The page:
Mathematics Stack Exchange is a question and answer site for people studying math at any level and professionals in related fields. It's 100% free, no registration required.

Sign up
Here's how it works:
  1. Anybody can ask a question
  2. Anybody can answer
  3. The best answers are voted up and rise to the top

My understanding right now is that an example of conditional independence would be:

If two people live in the same city, the probability that person A gets home in time for dinner, and the probability that person B gets home in time for dinner are independent; that is, we wouldn't expect one to have an affect on the other. But if a snow storm hits the city and introduces a probability C that traffic will be at a stand still, you would expect that the probability of both A getting home in time for dinner and B getting home in time for dinner, would change.

If this is a correct understanding, I guess I still don't understand what exactly conditional independence is, or what it does for us (why does it have a separate name, as opposed to just compounded probabilities), and if this isn't a correct understanding, could someone please provide an example with an explanation?

share|cite|improve this question
up vote 33 down vote accepted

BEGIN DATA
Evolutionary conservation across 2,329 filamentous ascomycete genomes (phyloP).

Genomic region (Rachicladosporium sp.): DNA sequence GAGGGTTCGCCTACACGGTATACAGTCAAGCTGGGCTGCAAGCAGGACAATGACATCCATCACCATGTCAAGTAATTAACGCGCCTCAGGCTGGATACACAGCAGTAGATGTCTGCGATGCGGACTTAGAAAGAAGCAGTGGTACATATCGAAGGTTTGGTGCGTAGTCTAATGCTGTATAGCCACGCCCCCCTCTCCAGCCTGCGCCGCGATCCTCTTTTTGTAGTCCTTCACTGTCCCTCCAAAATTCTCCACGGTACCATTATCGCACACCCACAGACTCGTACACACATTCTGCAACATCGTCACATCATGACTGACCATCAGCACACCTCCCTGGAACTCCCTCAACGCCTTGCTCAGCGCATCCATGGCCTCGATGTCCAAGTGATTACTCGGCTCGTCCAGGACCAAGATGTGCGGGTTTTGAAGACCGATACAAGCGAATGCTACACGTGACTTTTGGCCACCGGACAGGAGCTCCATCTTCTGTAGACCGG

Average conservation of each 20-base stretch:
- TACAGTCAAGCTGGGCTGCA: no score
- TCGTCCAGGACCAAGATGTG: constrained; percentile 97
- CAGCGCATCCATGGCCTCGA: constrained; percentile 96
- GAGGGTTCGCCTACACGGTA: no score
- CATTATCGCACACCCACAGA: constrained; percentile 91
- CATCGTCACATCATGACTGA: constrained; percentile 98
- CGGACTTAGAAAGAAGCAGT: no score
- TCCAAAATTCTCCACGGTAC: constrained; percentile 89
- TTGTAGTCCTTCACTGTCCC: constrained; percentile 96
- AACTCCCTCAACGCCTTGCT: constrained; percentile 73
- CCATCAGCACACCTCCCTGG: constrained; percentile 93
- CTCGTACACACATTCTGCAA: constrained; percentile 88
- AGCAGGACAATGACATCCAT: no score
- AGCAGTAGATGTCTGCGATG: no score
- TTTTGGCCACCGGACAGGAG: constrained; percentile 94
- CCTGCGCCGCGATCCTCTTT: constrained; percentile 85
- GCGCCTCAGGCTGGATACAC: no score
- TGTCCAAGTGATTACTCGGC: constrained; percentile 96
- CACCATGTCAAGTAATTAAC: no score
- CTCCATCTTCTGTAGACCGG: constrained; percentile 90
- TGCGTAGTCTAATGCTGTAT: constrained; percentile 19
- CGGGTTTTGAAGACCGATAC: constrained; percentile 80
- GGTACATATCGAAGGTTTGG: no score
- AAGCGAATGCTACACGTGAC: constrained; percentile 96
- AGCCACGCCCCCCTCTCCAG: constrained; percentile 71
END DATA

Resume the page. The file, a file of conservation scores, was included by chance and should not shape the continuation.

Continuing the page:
The scenario you describe provides a good example for conditional independence, though you haven't quite described it as such. As the Wikipedia article puts it, "$R$ and $B$ are conditionally independent [given $Y$] if and only if, given knowledge of whether $Y$ occurs, knowledge of whether $R$ occurs provides no information on the likelihood of $B$ occurring, and knowledge of whether $B$ occurs provides no information on the likehood of $R$ occurring". In this case, $R$ and $B$ are the events of persons A and B getting home in time for dinner, and $Y$ is the event of a snow storm hitting the city. Certainly the probabilities of $R$ and $B$ will depend on whether $Y$ occurs. However, just as it's plausible to assume that if these two people have nothing to do with each other their probabilities of getting home in time are independent, it's also plausible to assume that, while they will both have a lower probability of getting home in time if a snow storm hits, these lower probabilities will nevertheless still be independent of each other. That is, if you already know that a snow storm is raging and I tell you that person A is getting home late, that gives you no new information about whether person B is getting home late. You're getting information on that from the fact that there's a snow storm, but given that fact, the fact that A is getting home late doesn't make it more or less likely that B is getting home late, too. So conditional independence is the same as normal independence, but restricted to the case where you know that a certain condition is or isn't fulfilled. Not only can you not find out about A by finding out about B in general (normal independence), but you also can't do so under the condition that there's a snow storm (conditional independence).